I've been knitting and knitting and knitting and my scarf-like shawl is now 69" long. I'm aiming for somewhere between eight-six and a hundred and four inches but the real length will be the length of the remaining yarn. This variation is the third with this yarn and it appears to be a case of third time lucky. The shawl is looking like a perfect fall and spring accessory, perfect for Ashland if I finish it on time. This is magic.





When I was at my friend Rosemarie's the week before last, she showed me a triangular scarf knit in garter stitch that started with five stitches and increased each end of every row to a short and wide scarf that wrapped well around the neck. This past Christmas, I knit a lot of scarves attempting to use up all the recycled yarn in my basket. I didn't BUT... some of what I have left will be just perfect for this scarf and the scarf will be just perfect as a take along project for both my trip and the drop-in session at Diane's studio on the Wednesday. This is magic.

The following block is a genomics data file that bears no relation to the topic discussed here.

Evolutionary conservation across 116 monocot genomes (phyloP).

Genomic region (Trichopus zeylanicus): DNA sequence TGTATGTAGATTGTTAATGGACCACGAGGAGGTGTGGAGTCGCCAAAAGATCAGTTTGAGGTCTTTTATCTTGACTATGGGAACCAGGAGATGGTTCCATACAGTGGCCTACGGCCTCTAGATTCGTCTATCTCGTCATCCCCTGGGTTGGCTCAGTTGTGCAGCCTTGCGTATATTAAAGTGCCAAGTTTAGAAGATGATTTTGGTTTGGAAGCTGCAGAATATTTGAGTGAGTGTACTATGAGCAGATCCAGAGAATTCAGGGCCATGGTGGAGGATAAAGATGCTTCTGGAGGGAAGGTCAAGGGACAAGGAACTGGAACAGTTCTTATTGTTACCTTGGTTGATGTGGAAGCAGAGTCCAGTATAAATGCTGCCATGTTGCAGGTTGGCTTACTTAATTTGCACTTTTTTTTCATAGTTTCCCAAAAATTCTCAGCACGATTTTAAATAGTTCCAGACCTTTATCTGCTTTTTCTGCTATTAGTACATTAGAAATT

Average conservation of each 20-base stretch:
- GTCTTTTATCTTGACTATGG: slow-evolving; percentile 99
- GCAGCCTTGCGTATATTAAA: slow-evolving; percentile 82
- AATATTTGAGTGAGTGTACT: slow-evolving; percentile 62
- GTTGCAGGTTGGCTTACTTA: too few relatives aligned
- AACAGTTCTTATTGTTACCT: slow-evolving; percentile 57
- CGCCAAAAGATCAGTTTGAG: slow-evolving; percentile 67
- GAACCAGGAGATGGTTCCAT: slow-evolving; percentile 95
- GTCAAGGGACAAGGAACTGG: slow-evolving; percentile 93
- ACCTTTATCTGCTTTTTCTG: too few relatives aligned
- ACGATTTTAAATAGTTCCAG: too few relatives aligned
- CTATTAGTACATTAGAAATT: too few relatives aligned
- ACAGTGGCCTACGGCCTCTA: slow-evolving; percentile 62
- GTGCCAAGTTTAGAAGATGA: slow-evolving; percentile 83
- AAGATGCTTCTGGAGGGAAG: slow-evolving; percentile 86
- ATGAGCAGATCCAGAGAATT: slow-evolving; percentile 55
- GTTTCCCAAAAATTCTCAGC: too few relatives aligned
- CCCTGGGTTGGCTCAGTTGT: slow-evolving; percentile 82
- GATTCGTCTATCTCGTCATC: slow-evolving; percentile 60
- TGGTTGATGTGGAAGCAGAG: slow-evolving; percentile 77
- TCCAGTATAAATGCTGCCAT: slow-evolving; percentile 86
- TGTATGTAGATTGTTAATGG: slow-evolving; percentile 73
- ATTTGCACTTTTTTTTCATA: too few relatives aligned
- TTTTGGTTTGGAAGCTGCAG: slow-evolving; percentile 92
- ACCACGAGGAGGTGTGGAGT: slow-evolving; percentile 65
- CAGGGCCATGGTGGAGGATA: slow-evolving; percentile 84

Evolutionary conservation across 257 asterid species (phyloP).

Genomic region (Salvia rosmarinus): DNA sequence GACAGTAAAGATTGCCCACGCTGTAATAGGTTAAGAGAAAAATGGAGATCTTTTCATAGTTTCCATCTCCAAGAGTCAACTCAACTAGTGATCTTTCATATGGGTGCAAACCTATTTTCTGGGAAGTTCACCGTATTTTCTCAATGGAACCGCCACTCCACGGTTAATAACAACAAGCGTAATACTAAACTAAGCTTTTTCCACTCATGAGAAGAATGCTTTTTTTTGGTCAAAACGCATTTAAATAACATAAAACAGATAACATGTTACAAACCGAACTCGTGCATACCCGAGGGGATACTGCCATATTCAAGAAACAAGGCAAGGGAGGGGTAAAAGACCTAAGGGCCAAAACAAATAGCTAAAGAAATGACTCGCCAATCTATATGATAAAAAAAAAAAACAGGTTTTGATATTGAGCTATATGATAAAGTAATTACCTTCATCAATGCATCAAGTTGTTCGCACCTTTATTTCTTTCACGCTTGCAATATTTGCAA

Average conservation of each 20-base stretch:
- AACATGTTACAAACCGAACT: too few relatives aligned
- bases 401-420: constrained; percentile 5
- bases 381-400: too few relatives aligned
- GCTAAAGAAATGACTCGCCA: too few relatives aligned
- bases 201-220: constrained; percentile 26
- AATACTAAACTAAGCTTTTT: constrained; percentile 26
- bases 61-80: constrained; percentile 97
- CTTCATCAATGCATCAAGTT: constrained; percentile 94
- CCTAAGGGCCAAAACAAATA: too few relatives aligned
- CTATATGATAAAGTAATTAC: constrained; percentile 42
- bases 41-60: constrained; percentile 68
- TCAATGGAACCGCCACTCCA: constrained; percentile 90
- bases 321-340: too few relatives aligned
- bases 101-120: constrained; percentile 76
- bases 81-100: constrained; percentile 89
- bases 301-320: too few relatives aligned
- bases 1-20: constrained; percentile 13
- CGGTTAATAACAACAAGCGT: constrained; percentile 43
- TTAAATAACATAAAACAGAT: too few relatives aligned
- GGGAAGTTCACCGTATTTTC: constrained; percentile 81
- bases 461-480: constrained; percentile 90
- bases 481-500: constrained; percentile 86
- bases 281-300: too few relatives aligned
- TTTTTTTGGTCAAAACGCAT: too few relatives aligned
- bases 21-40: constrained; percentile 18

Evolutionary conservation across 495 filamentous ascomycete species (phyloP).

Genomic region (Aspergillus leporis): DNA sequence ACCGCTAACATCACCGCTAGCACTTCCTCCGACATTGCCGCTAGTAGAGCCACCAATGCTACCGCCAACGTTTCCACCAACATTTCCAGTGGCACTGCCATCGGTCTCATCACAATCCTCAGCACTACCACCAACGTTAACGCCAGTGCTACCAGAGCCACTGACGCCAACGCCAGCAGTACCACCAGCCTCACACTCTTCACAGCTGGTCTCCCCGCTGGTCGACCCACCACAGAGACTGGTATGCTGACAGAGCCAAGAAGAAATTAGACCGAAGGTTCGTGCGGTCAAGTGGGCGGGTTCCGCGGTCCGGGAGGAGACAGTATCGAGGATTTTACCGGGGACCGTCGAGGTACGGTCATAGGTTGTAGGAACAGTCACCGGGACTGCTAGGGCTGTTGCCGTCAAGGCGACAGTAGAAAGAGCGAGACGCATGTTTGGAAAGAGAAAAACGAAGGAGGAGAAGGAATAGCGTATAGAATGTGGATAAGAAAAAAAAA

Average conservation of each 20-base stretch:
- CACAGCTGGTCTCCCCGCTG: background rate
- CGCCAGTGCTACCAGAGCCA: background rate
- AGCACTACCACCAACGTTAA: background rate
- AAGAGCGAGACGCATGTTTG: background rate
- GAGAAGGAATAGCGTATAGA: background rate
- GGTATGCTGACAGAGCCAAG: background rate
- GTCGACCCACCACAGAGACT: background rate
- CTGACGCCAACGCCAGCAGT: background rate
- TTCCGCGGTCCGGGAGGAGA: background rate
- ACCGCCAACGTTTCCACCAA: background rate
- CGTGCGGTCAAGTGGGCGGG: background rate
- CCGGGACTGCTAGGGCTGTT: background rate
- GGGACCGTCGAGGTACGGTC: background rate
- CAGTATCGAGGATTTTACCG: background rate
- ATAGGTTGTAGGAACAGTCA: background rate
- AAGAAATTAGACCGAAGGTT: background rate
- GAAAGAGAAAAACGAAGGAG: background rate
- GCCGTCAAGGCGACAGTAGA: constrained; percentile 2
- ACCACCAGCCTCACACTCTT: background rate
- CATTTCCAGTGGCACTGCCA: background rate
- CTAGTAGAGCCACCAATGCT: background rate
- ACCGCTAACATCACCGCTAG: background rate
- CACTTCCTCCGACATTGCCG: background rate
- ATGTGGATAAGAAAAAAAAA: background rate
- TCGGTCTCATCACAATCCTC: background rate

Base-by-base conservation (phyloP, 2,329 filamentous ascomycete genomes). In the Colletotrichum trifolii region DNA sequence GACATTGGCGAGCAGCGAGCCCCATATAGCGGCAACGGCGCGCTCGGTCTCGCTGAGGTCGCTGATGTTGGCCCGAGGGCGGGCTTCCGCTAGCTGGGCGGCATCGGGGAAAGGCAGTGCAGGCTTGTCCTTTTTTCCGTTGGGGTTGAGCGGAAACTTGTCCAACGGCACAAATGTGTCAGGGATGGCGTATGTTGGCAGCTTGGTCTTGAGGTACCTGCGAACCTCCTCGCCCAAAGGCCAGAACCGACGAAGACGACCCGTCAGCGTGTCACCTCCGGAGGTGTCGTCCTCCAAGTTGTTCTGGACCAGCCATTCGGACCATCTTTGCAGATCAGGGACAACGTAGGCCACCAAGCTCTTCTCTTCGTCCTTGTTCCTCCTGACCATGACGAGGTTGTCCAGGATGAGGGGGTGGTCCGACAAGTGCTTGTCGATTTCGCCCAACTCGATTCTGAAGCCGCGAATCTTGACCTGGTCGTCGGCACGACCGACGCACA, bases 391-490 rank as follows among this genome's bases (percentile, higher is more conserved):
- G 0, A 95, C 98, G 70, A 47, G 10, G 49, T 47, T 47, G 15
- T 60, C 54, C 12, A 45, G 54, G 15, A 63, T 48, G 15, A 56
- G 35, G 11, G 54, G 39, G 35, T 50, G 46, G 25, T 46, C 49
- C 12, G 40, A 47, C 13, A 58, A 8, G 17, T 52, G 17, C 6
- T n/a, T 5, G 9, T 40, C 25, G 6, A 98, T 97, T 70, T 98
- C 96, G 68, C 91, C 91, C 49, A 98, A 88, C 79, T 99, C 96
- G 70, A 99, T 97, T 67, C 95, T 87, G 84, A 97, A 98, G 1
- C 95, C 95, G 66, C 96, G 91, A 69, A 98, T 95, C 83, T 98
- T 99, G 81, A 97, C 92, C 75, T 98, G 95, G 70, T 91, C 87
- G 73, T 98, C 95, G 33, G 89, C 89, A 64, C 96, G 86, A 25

The prosperous heart is abundant. While we may not have all that we wish, we can be assured that we have "enough." Rather than insatiably craving more, the prosperous heart makes the most of the stores that it has. We find we can meet our needs and even our wants. We know that prosperity is more than our cash flow, more than our fiscal bottom line. Prosperity is a matter of faith. The prosperous heart trusts that the future will be cared for, as is the day at hand. The prosperous heart does not fear abandonment. The prosperous heart believes that even its tiniest whisper meets God's ear. - Julia Cameron

Lately, I've been struggling with the lack of progress in the mess of the rest of my life and I've been soothing myself with a little too much on-line shopping - some fabric, some yarn, some books. The magic within my studio is a good reminder that while I may not have all that I wish for, I certainly have enough and that I can soothe myself at home while knowing that even my tiniest dreams and wishes are reaching God's ear.

Talk soon - Myrna

Grateful - stash magic